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    Tobacco Regulation Bill Gains Support

    Republicans push measure that would give Food and Drug Administration control over cigarettes.

    WASHINGTON -- Republicans on the Senate committee that oversees the Food and Drug Administration are circulating a bill that would give the agency the power to regulate tobacco products.

    "I think we've drafted a pretty good bill, and I think the chances of passage are excellent," the committee chairman, Sen. Judd Gregg (R-N.H.)

    The legislation would give the FDA authority over the marketing, production and distribution of tobacco products. Sen. Mike DeWine (R-Ohio), the lead sponsor of the bill, said the legislation was "very tough" and he predicted it would win support from Democrats.

    Last year, DeWine, and Sen. Edward Kennedy (D-Mass.) introduced a similar bill. Kennedy has not said whether he would support the new version. The bill would bar the FDA from banning cigarettes, a prohibition that was not in the Kennedy bill.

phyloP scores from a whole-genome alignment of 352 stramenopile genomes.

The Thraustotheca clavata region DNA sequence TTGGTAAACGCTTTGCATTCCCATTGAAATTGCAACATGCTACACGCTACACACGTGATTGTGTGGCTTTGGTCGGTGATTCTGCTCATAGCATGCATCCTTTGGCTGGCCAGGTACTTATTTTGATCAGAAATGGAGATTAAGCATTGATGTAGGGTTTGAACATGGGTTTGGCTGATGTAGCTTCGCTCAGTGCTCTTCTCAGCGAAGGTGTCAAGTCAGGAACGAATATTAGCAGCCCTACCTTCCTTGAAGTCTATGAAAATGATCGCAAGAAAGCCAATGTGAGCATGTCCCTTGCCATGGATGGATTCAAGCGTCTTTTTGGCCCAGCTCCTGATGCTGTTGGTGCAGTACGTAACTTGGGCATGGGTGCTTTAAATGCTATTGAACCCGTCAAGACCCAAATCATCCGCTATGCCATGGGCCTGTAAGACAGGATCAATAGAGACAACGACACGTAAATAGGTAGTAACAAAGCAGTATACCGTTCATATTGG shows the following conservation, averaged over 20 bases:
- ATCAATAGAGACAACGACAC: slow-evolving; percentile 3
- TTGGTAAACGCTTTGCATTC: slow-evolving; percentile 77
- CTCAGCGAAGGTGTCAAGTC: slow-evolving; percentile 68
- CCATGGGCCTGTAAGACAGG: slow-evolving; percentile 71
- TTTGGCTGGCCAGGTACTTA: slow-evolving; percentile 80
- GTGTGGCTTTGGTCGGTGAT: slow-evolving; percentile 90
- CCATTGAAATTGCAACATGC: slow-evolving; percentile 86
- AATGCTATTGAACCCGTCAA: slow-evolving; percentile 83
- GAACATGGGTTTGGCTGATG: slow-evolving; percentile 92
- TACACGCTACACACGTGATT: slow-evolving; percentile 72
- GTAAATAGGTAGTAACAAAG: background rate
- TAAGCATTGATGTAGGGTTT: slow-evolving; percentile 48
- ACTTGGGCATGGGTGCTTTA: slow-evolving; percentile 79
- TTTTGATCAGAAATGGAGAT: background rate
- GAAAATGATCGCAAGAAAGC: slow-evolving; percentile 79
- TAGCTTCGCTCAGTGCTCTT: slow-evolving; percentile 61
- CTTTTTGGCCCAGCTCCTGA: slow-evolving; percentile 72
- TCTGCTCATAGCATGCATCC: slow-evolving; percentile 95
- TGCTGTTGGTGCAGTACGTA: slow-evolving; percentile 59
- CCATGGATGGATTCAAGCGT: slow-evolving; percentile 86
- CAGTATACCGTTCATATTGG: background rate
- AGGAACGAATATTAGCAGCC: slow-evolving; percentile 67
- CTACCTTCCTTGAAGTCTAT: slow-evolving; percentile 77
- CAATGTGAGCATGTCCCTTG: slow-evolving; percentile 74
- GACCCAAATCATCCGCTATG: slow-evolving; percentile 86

DeWine's proposal also says states cannot enact production or labeling standards that are tougher than those established by the FDA, another prohibition that was not in Kennedy's bill.

    Gregg said the legislation would be introduced in September. Committee hearings would follow.
    The FDA asserted jurisdiction over tobacco and sought to crack down on cigarette sales to minors in 1996. The Supreme Court subsequently ruled that the agency needed congressional approval.

    Industry leader Philip Morris USA has supported a buyout and legislation giving the FDA authority to regulate tobacco, but most of the other companies have been cool to the idea. They argue FDA regulation would be too burdensome and say new restrictions on advertising would make it increasingly difficult for smaller companies to tap into Philip Morris' market share.

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